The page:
Have you ever spent all afternoon making a piece of ikea furniture and you sit back feeling rather pleased with yourself and, just as you set off to make yourself a well- deserved cup of tea, you see a large, essential and important element still lying on the floor. ‘Where the hell is that supposed to go? You shout in exasperation.
Remember that feeling?
Now imagine that you have a fully erected house and you are just starting to think of what colour to paint the bathroom*, when you look down from gazing up at your wonderful edifice and see a large significant looking piece of metalwork sitting at your feet. The kind of bit of metalwork that would hold a couple of beams and take a very significant role in holding a house in an upright position.
This is exactly what happened to me a couple of weeks ago. I was showing long-suffering husband the wonders of a house upright when he pointed to the piece of metalwork on the ground in front of the house. (It hadn’t been there the las time I was at the house).
We had just finished wondering to ourselves ‘where the hell is THAT supposed to go’ and started to search about for the number of the contractor, when our neighbour, the farmer, popped over to pass the time of day and ask whether we’d seen one of his free-ranging cows on her wanderings.
‘What’s that’ he asks, pointing at the metalwork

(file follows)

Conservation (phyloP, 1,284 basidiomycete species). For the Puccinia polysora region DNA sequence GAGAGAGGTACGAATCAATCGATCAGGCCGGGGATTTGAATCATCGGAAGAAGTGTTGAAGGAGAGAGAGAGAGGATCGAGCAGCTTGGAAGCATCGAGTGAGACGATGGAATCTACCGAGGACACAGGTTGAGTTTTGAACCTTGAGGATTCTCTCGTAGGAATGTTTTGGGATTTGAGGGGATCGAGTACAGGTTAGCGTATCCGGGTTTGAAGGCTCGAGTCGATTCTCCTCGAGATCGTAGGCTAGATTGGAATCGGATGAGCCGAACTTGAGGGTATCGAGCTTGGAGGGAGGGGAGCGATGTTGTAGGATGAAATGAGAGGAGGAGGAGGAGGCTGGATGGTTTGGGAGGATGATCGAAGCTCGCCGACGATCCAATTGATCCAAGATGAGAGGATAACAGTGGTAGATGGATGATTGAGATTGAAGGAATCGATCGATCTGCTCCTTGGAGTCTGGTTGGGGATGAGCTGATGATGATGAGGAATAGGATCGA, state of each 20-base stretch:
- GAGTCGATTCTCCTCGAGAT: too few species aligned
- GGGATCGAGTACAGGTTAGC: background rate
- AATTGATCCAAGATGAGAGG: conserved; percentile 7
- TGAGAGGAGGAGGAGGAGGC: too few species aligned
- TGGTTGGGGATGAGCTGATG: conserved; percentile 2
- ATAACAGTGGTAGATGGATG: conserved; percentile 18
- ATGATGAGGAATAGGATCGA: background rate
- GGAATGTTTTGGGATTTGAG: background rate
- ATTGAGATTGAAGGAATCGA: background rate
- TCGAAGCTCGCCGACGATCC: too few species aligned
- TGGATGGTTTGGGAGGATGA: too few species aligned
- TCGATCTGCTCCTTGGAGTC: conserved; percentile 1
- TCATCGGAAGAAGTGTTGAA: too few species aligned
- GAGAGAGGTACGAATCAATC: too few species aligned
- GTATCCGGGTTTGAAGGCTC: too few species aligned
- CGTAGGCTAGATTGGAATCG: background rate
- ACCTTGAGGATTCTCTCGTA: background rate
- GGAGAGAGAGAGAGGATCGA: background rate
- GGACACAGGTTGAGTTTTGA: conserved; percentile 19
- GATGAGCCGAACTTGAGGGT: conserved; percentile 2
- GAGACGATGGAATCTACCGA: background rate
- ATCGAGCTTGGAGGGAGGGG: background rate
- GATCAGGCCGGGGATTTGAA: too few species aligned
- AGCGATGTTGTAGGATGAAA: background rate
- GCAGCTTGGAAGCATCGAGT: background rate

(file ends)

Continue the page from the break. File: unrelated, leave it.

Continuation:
‘I was just asking myself the same thing’ I mumbled in reply.
‘Funny, we’ve got something a bit like that, but bigger, lying at the end of our track’
We headed over to his track and there lay an even larger piece of metalwork, one deigned to hook over one beam and take two more beams.
‘Oh dear, I think that must be ours.’
I could just about pick it up. With help I got it back to the house, took some pictures and emailed them to the contractor. I put the next stage on hold until we knew what was going on.
A week later I was back at the plot with the chap from the framing company.
It turned out that the larger piece of metalwork was a shoe for the centre of the house to hook over a beam and hold up the beam that holds up the ridge beam.
It seemed to be rather a miracle that the house was able to stand up without it. The framers had bodged some hangers for the beams, which were holding it all together and which explained why the short beam at the top of the stairs was held in by nothing more than a few nails driven in at an angle.
Theres now a hanger on one side but the beam is still held up by nails on the other….
The other large piece of metal was a specially commissioned shoe to act as a retrofit to replace the original shoe which meant that it could be slipped over the existing beam, and under the other and bolted into place and wouldn’t necessitate the dismantling of most of the structure to put it in.
Well that was a relief (of sorts) the plan was OK-ed by our engineers, and fitted successfully. (with a little panic when I first saw it and thought it wasn’t installed in the right position – but it was, thank goodness). It could have been good to know about the issues in advance of coming across the pieces of metal scattered around the neighbourhood but it is, at least, one of the numerous issues sorted and dealt with.
And now I have a large piece of metal which I suppose I could sell on e-bay. Or have it as part of a very over-engineered bench at the front of the house. Something to remind me of the trials and tribulations, stresses and strains, hubris and horrors of building your own house.
* slight exaggeration